Anne Frank

Anne Frank: The Diary of a Young Girl is one of the most famous pieces of literature in the world. It is now required reading in schools all around the world and has been translated into over 70 languages. From a single book, Anne Frank became one of history’s most well-known and treasured authors. She made a huge impact with what was, quite sadly, a very short life.

During World War II, different groups in Germany and other countries were persecuted and killed by the Nazis. Anne’s family was Jewish – one of those groups that feared the Nazis and their leader, Adolf Hitler. Like many Jewish families, the Franks went into hiding in an attempt to escape being captured. For two years, the family hid in an apartment behind the business owned by Anne’s father. The entrance to the apartment was disguised by a bookcase. During the day, the Frank family, and four other Jews in hiding with them, had to be very quiet to avoid being discovered by workers in the office. Outside, millions of people suffered through the chaos of the war. Inside, eight people suffered through their intense fear of discovery.

It was during her time in hiding that Anne worked on her writing. Despite her youth, Anne left behind pearls of wisdom that still resonate. One of the most famous quotes from Anne’s diary is, “In spite of everything, I still believe that people are really good at heart.” This seems so unbelievable, considering the terrible experiences the Frank family endured at the hands of other people. It reveals much about Anne and the type of person she may have become, had she lived.

Thank you for being a part of the Professional Educators Network. We hope you enjoy this new installment of History’s ARTifacts. Please watch the educational video with your students and download the poster by this month’s artist, Morgan Peterson. Morgan wasn’t available for a Meet the Artist video shoot, but here’s a little about him:

Meet the Artist: Morgan Peterson


Morgan majored in architecture with a minor in landscape design and design thinking at the University of Minnesota, and received a Bachelor of Design degree in architecture. In 2019, he’ll begin grad school at the University of Illinois at Chicago, working toward his Masters in architecture.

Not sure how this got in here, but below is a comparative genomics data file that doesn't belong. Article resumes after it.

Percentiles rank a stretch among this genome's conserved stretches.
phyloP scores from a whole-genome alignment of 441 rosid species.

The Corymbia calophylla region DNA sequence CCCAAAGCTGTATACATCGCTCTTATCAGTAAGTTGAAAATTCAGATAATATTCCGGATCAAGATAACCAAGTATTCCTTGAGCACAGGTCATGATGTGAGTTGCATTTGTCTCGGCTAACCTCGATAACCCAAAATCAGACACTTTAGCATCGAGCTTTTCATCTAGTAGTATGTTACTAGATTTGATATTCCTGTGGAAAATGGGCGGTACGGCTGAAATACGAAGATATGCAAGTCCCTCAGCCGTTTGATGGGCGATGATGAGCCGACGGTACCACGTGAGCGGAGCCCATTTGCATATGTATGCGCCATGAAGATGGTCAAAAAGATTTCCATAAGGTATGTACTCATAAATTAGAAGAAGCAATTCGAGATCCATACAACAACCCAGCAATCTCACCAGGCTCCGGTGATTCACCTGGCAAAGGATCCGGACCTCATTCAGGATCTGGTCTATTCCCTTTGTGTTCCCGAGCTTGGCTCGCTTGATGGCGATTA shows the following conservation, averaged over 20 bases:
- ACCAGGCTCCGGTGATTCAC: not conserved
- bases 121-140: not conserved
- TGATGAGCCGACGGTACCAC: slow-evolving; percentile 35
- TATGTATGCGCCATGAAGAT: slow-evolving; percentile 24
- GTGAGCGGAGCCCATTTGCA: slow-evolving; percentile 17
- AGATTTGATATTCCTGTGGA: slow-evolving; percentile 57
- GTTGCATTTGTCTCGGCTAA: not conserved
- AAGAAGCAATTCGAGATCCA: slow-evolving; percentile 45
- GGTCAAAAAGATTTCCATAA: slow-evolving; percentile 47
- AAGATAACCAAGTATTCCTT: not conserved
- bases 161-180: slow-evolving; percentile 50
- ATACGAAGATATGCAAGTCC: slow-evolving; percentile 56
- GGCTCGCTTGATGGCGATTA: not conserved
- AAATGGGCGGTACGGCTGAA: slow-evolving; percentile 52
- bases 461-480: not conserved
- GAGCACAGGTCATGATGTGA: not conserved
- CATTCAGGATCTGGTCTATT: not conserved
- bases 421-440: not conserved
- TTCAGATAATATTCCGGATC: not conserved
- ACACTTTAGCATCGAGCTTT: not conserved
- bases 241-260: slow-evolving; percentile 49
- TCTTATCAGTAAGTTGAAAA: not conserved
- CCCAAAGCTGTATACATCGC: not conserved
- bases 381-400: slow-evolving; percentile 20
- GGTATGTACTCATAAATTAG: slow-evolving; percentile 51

We asked Morgan to describe his favorite artistic project:


Aside from the projects I’ve done at the various architecture firms I’ve worked for, my favorite project so far has been BlueGuard at the Minnesota Landscape Arboretum. An artist friend and I submitted a design for a treehouse competition the arboretum was hosting and ended up receiving a grant to build our design. The general goal of the design was to allow visitors to have a personal connection with a maple tree we selected by surrounding the tree with transparent rope walls and a hammock floor elevated off the ground. It was largest scale personal project I’ve done, and it was incredible to see the public interacting with it and enjoying it so much, particularly the kids.

Morgan’s primary interest is residential design. He hopes to start his own small design firm one day and also explore other areas of design such as furniture, lighting or ceramics.

Summer Diary Project

As the school year winds to a close for most teachers and students, we here at NTC hope you have an incredible summer and that you join us next year for more History’s ARTifacts. With such a short amount of class time remaining, we would like to suggest just one activity that aligns with this month’s subject, Anne Frank.

We know about Anne Frank’s bravery and perseverance because of her diary. A diary can be a chronicle of personal thoughts and feelings as well as a time capsule describing events and times for future generations to discover. Talk to your students about journaling or starting a diary over the summer months. It can be a great time to write down what happened on summer vacation or to simply record the everyday happenings of an elementary or middle school student. Like Anne, they can include mementos in their diaries like photos, tickets from movies or sporting events they attend, or other bits of ephemera they can incorporate into their work. Throwing a “launch party” can add to the excitement over the project. Students can begin their diary by recording events from the last days of school and sharing their writing at an end-of-the-year celebration before heading off for the summer.

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